Unfortunately, in this case and others, Danoff does not explore, in detail, how democratic leaders have and do work out where the lines of demarcation are in regard to any of the dichotomies he discusses. This would be helpful not in the prescriptive sense that Lincoln’s (or anyone else’s) answer would be definitive but, rather, that the process of working through the issues and the substantive arguments encountered during that process would be instructive for those facing similar dilemmas. This is a pedagogical task that Danoff largely fails to take up.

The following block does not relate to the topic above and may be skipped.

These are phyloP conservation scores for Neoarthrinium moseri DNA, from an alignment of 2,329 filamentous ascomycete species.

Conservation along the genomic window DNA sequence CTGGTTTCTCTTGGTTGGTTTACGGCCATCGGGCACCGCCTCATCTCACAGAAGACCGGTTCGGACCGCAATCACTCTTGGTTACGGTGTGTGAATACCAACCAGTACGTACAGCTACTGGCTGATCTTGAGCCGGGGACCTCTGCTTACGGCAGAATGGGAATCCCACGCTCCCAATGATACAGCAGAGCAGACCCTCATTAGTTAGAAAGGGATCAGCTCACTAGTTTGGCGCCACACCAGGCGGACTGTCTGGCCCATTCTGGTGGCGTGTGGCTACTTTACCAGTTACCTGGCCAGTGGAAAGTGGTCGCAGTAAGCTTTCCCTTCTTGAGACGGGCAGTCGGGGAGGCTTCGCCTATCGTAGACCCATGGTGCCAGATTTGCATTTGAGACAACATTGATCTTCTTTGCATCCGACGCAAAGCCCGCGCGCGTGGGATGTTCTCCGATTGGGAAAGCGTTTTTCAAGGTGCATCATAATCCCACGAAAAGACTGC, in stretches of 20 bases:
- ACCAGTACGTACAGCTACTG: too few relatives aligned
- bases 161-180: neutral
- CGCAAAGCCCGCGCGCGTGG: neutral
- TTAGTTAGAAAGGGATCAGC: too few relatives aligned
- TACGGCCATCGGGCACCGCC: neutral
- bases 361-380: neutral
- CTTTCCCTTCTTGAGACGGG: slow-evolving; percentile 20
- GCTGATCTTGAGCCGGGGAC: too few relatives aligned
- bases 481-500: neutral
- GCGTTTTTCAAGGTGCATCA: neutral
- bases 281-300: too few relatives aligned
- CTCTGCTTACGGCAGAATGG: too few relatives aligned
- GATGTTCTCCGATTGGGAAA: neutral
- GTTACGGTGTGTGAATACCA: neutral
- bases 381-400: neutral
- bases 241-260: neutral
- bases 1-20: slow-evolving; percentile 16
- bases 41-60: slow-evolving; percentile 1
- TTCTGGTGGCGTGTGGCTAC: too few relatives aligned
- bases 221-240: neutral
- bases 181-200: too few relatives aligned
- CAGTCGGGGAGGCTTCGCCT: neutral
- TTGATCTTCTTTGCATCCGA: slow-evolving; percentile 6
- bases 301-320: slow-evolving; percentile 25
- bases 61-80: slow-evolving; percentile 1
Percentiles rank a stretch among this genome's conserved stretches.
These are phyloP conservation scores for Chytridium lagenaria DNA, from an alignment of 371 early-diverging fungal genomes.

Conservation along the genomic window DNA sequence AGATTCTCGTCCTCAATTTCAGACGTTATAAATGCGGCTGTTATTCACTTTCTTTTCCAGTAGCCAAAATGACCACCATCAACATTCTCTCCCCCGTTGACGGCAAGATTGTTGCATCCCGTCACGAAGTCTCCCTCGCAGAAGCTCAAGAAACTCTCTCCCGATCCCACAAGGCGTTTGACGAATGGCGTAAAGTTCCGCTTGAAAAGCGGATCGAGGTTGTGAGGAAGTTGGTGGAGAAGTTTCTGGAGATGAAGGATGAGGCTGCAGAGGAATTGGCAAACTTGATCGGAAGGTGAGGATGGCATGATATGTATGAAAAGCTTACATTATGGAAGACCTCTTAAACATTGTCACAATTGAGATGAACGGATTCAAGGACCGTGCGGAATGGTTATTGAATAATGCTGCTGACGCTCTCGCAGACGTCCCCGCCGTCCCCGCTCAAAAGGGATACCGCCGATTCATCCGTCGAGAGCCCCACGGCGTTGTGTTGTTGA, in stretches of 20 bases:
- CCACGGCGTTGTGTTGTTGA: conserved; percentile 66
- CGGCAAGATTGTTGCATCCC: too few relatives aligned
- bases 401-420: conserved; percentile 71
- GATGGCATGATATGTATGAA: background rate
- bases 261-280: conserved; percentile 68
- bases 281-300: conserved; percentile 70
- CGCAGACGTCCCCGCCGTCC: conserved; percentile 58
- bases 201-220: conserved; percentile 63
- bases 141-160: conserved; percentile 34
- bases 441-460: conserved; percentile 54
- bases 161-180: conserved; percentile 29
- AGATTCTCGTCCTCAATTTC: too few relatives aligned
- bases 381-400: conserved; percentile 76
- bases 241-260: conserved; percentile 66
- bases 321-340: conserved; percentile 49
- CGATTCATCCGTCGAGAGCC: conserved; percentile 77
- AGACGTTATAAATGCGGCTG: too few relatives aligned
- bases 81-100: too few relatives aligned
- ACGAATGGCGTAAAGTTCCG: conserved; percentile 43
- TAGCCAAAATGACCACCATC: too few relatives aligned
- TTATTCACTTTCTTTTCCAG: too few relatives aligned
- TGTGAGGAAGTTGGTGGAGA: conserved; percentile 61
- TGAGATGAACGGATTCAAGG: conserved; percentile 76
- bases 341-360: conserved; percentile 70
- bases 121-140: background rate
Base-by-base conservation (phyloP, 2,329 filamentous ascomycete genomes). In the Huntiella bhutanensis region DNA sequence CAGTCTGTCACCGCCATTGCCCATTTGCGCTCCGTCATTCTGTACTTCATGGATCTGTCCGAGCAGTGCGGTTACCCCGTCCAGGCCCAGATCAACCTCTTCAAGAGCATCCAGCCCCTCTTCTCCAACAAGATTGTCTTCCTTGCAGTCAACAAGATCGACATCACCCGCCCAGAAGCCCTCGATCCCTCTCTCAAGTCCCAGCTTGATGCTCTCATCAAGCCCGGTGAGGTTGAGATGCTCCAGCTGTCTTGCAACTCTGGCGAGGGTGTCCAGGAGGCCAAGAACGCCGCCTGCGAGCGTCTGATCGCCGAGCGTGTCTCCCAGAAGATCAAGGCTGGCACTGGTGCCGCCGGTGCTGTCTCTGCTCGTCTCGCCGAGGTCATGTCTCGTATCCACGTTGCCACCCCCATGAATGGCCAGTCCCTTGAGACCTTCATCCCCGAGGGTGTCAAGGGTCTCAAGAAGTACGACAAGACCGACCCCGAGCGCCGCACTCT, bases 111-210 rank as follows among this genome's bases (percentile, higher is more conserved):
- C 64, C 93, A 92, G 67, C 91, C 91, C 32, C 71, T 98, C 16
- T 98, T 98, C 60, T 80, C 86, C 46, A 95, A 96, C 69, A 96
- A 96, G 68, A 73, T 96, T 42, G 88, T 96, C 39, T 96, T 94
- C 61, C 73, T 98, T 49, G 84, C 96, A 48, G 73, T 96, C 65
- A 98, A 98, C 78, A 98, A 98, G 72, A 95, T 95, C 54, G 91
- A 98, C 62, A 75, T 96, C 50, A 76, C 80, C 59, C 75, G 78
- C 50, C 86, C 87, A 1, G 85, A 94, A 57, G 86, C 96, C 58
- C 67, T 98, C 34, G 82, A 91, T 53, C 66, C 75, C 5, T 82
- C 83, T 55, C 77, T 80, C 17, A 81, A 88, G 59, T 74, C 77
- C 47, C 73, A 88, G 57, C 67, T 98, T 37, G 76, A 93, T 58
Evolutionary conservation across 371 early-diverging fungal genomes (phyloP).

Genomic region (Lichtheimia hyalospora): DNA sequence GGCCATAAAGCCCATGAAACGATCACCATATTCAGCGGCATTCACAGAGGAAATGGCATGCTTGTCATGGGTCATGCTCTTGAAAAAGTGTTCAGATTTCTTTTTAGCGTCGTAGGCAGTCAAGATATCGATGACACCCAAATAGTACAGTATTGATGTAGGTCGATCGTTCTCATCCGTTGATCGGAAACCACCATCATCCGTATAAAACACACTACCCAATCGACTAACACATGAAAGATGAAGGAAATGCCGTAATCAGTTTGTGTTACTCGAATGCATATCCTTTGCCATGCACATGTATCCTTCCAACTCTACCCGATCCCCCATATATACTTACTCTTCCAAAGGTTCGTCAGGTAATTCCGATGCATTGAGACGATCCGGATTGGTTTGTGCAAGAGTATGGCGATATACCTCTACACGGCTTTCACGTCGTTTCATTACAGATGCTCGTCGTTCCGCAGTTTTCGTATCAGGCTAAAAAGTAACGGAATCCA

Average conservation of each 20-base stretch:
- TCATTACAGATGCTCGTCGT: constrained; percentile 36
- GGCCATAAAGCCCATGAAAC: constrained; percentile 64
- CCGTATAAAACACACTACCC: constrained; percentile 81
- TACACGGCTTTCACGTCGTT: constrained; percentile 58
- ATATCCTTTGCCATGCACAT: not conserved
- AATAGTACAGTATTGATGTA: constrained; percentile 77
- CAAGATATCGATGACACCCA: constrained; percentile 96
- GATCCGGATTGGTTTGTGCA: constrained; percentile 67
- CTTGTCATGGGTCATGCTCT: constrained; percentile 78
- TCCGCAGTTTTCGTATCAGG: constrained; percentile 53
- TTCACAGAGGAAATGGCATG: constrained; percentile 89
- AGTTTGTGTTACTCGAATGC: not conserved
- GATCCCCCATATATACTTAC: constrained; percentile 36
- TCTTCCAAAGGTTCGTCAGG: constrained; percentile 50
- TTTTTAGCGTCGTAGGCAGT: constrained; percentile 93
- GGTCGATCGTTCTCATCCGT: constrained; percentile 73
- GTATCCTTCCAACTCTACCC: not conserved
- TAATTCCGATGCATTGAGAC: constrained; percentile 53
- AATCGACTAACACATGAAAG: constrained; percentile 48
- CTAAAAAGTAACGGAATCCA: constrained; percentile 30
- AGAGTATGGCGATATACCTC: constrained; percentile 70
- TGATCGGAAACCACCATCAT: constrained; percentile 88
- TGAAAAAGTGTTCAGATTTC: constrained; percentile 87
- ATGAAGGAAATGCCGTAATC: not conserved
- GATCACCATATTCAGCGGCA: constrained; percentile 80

Similarly, he leaves the reader hanging on a number of questions that call out for further exploration. In the final chapter, for example, he writes, “I have suggested that Tocqueville and Bellah et al. are likely correct that religion is valuable as an antidote to individualism. However, it should again be emphasized that in Tocqueville’s view, political leaders should generally avoid trying to promote religion” (p. 156, emphasis in the original). Danoff fails to take this up and provide some sense then of the proper place of religion in civic life and how that might be nurtured, if not by political leaders. Given the current debates in the United States and across Europe about the place of religion in the public square, leaving the discussion at this level of generality is unsatisfying.